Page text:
Jennifer worked with a number of big hotel chains before returning to school for her graduate degree. “Everything’s very structured, orderly, and I always just dreamed of doing it on my own. But,” she says, “I felt that I’d work for an entire career, and when I retired, I’d take my savings and start my own business.”
She credits her mentors from within the industry for changing her mind. Saying she realized doing in on their own was everyone’s dream, but, “you get married, have children, have much larger considerations and you can’t just go off and start your own business.”
That’s when she realized that the present time in her life was probably the best time to start something new. “I’m young and have nothing to lose, and could respectably move back home with my parents should I try, and fail,” she concludes.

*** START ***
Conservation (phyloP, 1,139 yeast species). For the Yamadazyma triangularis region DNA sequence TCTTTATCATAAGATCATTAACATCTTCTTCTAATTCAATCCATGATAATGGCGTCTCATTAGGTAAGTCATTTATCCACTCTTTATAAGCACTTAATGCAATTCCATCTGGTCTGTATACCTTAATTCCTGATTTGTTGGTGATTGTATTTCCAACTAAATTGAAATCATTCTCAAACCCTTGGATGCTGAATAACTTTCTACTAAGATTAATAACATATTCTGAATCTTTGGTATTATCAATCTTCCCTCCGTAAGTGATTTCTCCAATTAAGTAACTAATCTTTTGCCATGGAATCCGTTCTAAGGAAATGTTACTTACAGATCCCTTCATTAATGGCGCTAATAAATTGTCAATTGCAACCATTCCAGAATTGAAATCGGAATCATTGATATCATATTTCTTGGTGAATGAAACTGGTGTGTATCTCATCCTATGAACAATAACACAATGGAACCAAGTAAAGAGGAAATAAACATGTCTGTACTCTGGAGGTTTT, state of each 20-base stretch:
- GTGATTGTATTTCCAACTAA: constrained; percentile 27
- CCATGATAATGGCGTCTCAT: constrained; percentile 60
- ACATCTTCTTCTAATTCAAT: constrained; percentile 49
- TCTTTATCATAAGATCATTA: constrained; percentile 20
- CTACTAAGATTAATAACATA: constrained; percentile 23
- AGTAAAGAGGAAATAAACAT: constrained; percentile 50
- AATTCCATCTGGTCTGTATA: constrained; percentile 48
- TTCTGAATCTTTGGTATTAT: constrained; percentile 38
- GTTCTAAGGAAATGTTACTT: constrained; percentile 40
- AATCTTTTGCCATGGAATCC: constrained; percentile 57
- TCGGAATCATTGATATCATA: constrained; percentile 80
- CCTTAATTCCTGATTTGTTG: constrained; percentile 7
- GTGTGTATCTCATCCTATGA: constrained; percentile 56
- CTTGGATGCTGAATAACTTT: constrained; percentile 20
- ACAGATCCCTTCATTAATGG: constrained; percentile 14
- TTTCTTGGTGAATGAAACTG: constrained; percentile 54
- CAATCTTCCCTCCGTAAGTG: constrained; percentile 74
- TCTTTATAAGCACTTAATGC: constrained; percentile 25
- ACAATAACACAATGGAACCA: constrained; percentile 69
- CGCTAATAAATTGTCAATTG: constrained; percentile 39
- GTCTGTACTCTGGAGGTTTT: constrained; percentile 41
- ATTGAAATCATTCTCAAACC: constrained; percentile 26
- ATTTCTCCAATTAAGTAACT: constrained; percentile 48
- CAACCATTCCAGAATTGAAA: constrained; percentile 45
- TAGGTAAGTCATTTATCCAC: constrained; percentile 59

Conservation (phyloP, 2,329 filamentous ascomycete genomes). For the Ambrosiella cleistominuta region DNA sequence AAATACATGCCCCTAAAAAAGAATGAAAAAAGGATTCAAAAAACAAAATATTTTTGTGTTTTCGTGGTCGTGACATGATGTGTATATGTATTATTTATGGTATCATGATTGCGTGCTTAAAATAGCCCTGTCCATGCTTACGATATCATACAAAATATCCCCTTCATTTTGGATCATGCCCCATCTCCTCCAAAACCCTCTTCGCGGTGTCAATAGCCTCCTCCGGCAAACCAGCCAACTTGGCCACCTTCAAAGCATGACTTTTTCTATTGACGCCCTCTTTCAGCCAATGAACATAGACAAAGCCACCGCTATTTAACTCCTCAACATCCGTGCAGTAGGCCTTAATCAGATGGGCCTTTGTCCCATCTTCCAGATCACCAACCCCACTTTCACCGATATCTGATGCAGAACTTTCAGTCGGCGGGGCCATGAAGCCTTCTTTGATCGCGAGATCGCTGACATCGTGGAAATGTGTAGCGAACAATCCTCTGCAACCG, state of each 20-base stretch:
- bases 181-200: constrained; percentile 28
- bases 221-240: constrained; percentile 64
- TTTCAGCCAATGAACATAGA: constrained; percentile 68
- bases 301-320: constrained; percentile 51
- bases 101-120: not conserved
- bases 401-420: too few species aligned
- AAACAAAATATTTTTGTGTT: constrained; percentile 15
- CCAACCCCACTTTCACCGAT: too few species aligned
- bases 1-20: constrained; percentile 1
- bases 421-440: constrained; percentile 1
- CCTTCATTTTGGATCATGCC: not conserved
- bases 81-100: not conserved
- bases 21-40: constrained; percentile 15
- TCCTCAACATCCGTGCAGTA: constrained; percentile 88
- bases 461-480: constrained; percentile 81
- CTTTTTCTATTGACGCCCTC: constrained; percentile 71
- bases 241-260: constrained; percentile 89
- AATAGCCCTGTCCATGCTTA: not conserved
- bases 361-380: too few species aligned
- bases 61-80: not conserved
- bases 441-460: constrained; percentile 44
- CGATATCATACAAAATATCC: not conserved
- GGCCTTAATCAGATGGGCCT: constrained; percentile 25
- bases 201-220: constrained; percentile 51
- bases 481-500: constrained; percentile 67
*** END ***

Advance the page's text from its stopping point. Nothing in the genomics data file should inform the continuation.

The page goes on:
Shanti Tea is an indoor botanical garden set to encourage community over a cup of tea. “Having traveled and lived in several places… the Middle East, South Asia, Europe or even Kenya, there’s a huge culture around people taking time out in the day to go for a cup of tea,” says Odera.

She says America is much different, “it’s a very coffee, go, go, go culture. Even when you’re having coffee you’re on your phone, your iPad, you’re working always moving.”
She says she recognized the need for people to slow down, to have a tranquil space that encourages relaxation, “have some fresh air, and have something good to eat.”
With her restaurant, she says she’s trying to modernize the high tea culture. Having worked in London for a while, she knows that high tea is a delightful setting. “a delightful meal, between three and seven, consisting of a couple of courses and then dessert.”